Water Pressure and Thermal Expansion
Hello, My name is Adam, and I have a passion for “Homeowner Friendly Plumbing”.
Exercise # 1
– If you are inflating a tire, what information or tools should you have or desire, in order to begin work?
[_] The desired pressure.
[_] A method for inflating, deflating, and measuring the pressure.
[_] A device for capping the fill valve.
Exercise # 2
If you are a homeowner, and you wish to understand the plumbing in your house, you need to know / do :
[_] 1. The delivery pressure of the water. Where does it come in? Where is/are my “main-valve(s)”?
[_] 2. The quality of the water. PH Balanced? Alkaline or Acidic? Additives? Ammonia or Chlorine or Both?
[_] 3. The quality/How old are my: valves, pipes, water heaters, washer hoses, dishwasher lines, ice-maker lines, toilet seals, drain pipes, and what kind are they????????????? Is everything properly pitched? If there was a failure how would I find out about it?
[_] 4. Find out if there is “check valve” in the water meter box. (a back-flow preventer that makes the system “closed”)
[_] 5.The general knowledge that 80 PSI is considered the maximum safe working pressure of most water systems.
[_] 6.The general knowledge that 40-60 PSI is a good setting for domestic water when it needs to be strategically reduced. If your delivery pressure is at or above 80 PSI, you need a Water Pressure Reducing Valve aka “WPRV”.
[_] 7. A means of testing the pressure on both sides of the WPRV. We must test, adjust and verify the incoming and reduced pressure. [maybe the first port is an outdoor spigot that is not reduced, and another spigot after the WPRV. A “Pressure Port” is “required” by ALL water-heater manufacturers, All reducing-valve mfgs, all expansion-tanks mfgs REQUIRE pressure ports, but local codes often do not. Why?] Codes are concerned with safety much more than durability. The minimum code requirements should be thought of as irrelevant.
[_] 8. Is thermal expansion an issue? Is there a Thermal expansion tank on this home? What is the charge on the tank?
Everything would be a lot different, if in every home, you saw something like this:
The above photo is really the ideal plumbing manifold with respect to material selection, performance, and sometimes in crawlspaces you have a lot of space for things. On the contrary, with many newer homes, or as we call them, “houses” the mechanicals are shoved into a tight, dark, maybe even wet, spaces or closets. To that we say, “Get your plumbing beneath you, where it can’t hurt you!!!”
It is way too common to see homes with high pressure, poor water quality, and poor design and installation of their plumbing system. Here is another example of “Getting control of the water pressure and Thermal Expansion”
The above home was plumbed in CPVC pipe, and the new manifold is copper with a single PEX flexible loop.
Imagine it is your job to replace the WPRV and Thermal Expansion Tank, and set them both to 60 PSI.
You could be confident that this home is under control, because if you run 2 gallons of water out of any tap or fixture, and then this 4.5 gallon tank is heavy (filled with water) then you know there is a problem with water pressure or thermal expansion. The only time this tank should have water in it is when something requires a lot of hot water, and then the demand is stopped. What should happen, is the water heater should cycle to 130 degrees and the bladder would absorb the volume of thermal expansion until the movie is over or you flush the toilet. Additionally, if someone were to adjust the water pressure up from 60PSI to 80PSI the bladder in the tank would be compressed and the ability/capacity of the tank to absorb pressure would be greatly reduced.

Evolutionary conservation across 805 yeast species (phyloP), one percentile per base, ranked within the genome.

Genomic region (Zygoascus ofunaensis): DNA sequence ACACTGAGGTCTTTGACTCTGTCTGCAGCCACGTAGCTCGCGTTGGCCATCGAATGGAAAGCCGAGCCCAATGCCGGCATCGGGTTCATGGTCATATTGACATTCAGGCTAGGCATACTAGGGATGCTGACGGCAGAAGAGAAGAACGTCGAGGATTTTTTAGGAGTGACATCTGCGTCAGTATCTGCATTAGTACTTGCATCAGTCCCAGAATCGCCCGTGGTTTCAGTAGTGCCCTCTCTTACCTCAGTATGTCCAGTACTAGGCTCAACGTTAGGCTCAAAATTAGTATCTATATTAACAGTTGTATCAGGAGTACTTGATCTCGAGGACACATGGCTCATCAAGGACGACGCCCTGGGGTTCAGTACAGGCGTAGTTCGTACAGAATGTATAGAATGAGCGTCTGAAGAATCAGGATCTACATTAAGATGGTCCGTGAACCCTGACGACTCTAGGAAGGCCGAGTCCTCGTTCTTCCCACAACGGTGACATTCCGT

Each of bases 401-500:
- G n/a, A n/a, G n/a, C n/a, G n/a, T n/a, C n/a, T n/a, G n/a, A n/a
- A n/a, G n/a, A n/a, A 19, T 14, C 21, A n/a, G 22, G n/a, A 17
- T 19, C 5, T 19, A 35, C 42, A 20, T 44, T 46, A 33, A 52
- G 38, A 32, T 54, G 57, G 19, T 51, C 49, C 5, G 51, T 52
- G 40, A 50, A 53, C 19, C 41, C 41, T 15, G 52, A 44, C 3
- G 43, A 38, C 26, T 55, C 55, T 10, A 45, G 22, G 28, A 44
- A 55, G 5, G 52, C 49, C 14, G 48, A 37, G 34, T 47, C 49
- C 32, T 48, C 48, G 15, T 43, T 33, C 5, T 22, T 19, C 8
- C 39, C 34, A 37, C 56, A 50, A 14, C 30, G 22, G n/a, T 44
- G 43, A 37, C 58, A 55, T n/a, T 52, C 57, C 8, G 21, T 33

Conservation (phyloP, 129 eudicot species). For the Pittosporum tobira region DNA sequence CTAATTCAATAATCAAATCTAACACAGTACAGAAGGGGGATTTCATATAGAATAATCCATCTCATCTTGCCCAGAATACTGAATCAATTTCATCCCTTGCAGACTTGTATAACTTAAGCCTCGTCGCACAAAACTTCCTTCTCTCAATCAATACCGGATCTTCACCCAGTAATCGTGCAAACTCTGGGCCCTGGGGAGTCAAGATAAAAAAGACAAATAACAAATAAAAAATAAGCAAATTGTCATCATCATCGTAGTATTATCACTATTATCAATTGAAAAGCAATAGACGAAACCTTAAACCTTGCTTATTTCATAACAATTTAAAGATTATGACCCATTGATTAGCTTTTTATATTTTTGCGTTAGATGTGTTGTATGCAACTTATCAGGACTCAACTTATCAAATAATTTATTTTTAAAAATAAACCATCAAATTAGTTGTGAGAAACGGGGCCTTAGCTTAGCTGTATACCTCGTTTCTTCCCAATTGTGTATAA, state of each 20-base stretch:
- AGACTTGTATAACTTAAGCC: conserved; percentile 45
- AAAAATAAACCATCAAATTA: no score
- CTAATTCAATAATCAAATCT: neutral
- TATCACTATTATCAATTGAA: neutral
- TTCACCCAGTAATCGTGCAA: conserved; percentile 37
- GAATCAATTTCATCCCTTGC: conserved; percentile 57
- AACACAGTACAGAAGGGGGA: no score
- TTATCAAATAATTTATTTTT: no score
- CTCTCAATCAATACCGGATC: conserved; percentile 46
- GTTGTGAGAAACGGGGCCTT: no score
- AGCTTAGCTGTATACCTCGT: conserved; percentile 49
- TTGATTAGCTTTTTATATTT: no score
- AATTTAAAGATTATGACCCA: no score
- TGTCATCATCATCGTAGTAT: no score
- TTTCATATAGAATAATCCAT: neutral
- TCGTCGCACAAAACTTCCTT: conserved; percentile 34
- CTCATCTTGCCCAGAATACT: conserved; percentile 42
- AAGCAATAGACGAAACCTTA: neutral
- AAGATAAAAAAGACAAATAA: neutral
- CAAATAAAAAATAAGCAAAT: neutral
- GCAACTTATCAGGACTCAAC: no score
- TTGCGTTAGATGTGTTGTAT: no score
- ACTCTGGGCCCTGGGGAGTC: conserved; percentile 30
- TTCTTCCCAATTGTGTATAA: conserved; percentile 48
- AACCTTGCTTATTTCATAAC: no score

By now you are either bored, or dying for more information. If you are, I think this chart is helpful:
This chart is tricky, because the numbers across the top and left side are MAXIMUMS
The way WE read it, if you have a 50 gallon water-heater, and a Water Pressure Reducing Valve, (which means your pressure is likely over 80 PSI at the meter) you must have a 5 Gallon Thermal Expansion Tank. (They make 4.5 Gallon Tanks too)
The way WE read it, all water heater should have a 5 gallon tank, because who can guarantee your 40 gallon tank is not going to be subjected to 81 PSI. Also, this is all completely dependent upon if the tank is properly pre-charged, and installed in the right sequence, and with the right valves, to be tested annually, which is required by the MFG in their installation instructions.
In other words, if you have a 2 gallon air-bubble at 30PSI and you connect it to a home which has a reduced pressure of 60PSI, you have eliminated some or all of the pressure absorption. So if you hire a plumber who you aren’t confident in, buy the biggest safety net that fits! It is approximately $12 to upgrade from a 2 gallon to a 5 gallon thermal expansion tank, although most plumbers will have to make a special trip because they only stock the cheapest, crappiest materials available, which they believe keeps them competitive.
Your TXPT should be set about 1 PSI over your reduced water pressure.
If your water is delivered below 60PSI you likely do not need a WPRV.
If you have a check-valve in your water meter box, and your water heater has a tank (not tankless) you need a TXPT.
Q) Which one of these bottles would you like to drive across the country in your truck?
A) The one with the adequately sized air bubble. 5-10% of the total volume is desired. 10% if intentional heating is going on.
Where would you like your main water shut-off to be located?
In the crawlspace, attic, pantry, coat-closet, laundry room or garage?
We have been involved with literally hundreds of Crawlspaces Flooded by Plumbing Failure. More of the leaks are with the Water Supply, than the waste water.
The above valve could be described as a “Building Plumbing Drain”.
The above valve could be described as a “Water Service Drain”.